* Footnote At the risk of sounding like a heretic, I believe some of the focus on investigations in terms of saving journalism is misplaced. Trying to save journalism by focusing on investigations is like trying to save the auto industry by saving Porsche. The point where the analogy falls down is that Porsche is the most profitable car company in the world, and one could argue that investigations have always been subsidised by general interest journalism such as sport and other revenue streams. It’s difficult to make a business built on investigations. Accountability journalism is important, but let’s be honest, investigations have always been an expensive and relatively small part of what we do. I think there has also been a conflation of investigations and the broader category of original content and original reporting.


3 thoughts on “TBD: Hunting for a new business model for regional news

  1. Kevin, you’re right – it is hard to make a business off investigations. I think it’s probably true that great stories will bring lots of traffic – possibly even significant subscription revenue (think documentaries). But the problem is that it isn’t really scalable or dependable as an income stream (think documentaries). The people who have managed to do this as a business – that aren’t non-profits dependent on grants – are essentially bespoke reporters; private investigators by another name.

    And it’s also true that investigations have traditionally been a small part of what news organizations do; there’s a lot of harking back to an imagined past that didn’t exist, where every paper was a paragon of public service and broke important stories of official corruption every day. That’s not to say it’s not an issue that old media is in trouble; only that we should recognize what we did and what we are – because only then can we really move forward. Reg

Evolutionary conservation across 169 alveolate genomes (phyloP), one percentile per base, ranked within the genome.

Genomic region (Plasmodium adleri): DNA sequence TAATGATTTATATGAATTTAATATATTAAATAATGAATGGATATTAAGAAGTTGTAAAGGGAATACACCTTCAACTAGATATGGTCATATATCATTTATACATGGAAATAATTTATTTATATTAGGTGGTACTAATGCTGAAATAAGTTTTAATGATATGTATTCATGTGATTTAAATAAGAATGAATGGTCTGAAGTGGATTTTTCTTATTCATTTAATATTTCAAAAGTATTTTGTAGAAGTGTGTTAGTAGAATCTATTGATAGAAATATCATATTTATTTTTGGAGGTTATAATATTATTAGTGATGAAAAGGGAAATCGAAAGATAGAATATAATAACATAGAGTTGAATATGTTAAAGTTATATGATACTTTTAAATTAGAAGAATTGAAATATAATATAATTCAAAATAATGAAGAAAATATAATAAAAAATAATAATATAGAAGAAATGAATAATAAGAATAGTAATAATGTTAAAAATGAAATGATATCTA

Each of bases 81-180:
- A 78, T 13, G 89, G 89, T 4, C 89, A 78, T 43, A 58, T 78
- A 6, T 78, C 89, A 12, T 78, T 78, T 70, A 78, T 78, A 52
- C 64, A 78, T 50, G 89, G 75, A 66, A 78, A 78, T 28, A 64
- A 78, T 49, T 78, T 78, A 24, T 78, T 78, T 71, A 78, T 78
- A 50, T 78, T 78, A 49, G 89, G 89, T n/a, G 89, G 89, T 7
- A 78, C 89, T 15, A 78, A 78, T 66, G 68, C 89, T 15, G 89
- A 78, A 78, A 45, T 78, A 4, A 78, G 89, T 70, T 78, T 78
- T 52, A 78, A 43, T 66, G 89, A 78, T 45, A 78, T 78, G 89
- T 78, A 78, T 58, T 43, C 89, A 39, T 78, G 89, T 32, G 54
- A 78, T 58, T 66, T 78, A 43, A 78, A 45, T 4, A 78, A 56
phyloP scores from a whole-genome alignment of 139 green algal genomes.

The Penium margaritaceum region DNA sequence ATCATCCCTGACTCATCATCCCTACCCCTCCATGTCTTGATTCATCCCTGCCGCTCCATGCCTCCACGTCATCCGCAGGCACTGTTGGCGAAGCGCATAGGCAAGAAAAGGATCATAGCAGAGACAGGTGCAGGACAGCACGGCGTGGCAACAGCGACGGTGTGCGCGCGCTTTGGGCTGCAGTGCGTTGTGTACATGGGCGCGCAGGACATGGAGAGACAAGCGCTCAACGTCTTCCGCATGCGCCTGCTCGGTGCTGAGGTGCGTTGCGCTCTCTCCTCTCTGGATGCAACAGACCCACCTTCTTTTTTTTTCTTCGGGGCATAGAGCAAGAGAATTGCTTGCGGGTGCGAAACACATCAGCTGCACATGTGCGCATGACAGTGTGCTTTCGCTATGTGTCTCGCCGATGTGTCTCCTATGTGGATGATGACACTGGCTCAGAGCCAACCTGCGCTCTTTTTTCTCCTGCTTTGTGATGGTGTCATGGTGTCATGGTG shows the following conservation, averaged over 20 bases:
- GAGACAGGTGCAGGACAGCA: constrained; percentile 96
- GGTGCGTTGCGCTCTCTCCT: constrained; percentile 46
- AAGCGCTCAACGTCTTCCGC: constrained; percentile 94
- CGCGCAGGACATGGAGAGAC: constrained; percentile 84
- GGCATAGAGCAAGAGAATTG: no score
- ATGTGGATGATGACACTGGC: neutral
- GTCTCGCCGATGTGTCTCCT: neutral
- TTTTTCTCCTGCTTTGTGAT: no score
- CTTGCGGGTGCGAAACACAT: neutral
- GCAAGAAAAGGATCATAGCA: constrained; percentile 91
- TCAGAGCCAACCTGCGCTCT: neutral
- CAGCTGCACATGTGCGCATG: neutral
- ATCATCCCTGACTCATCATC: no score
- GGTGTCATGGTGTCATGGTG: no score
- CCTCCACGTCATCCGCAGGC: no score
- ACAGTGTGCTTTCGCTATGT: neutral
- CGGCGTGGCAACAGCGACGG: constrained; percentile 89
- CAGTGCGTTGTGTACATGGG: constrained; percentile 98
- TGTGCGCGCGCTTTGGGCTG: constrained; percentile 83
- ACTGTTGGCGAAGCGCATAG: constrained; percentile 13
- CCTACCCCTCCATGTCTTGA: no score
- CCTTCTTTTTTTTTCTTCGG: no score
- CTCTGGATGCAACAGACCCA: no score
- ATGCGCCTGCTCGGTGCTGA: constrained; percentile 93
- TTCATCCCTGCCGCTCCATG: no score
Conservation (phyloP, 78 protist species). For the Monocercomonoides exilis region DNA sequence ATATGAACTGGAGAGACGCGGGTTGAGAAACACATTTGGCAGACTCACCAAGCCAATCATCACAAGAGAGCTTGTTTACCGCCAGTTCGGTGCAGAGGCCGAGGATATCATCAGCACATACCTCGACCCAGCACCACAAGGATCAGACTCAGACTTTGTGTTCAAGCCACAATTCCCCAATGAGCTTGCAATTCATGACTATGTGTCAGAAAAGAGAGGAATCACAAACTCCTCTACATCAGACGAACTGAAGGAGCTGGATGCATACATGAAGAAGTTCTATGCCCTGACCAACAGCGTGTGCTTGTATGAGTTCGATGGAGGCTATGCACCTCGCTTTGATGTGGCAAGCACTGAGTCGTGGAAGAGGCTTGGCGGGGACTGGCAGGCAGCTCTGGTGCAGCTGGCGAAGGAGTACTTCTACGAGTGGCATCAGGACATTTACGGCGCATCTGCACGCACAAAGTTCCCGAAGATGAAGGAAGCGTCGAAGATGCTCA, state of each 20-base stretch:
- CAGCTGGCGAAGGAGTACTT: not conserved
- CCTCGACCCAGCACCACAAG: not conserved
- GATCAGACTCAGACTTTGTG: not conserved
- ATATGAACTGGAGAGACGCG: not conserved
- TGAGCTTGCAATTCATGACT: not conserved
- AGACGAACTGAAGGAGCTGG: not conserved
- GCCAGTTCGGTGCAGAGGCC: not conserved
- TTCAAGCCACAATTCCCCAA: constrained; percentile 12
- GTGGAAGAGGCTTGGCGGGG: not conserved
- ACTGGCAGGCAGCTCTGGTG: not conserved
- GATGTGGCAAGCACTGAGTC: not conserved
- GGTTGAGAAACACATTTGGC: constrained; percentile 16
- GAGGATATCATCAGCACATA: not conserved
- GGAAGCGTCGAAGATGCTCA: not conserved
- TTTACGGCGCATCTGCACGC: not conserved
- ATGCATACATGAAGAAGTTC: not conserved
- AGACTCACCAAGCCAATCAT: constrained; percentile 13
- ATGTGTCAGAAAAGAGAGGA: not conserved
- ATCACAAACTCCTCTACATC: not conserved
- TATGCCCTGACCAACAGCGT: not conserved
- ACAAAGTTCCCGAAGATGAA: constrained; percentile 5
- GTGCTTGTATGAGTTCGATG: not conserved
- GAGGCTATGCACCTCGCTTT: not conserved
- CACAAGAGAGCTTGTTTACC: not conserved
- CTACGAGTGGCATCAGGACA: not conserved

2. Great piece. If your point about investigations is heresy, I’ll jump off the cliff with you. Investigative reporting is absolutely critical, but it’s hard to see a mainstream business model emerging from that area.

    I’m following TBD’s efforts on this thing we’re calling engagement. On a staff of 40-ish, six people are on Steve Buttry’s engagement team, for things like community outreach, social media and cultivating the network of bloggers. It’s just fascinating, and I don’t know of any other news organization going after its relationship with a community so aggressively. (Here’s my look at it: http://rjiblog.org/2010/09/21/what-engagement-means-to-tbd-com/)

  3. If that’s heresy, I’ll jump off the cliff right along with you. I would never argue that investigations aren’t important, but a business model based around them isn’t the safest bet.

    I’m paying close attention to TBD for my work on engagement. (I wrote about them here: http://rjiblog.org/2010/09/21/what-engagement-means-to-tbd-com/) On a staff of 40-something people, six people are dedicated to engagement. And for TBD, that means outreach and conversation (listening+talking), digitally and in person, along with responsibility for the huge network of bloggers. It’s the most aggressive approach to redefining relationship with community that I’ve run across so far.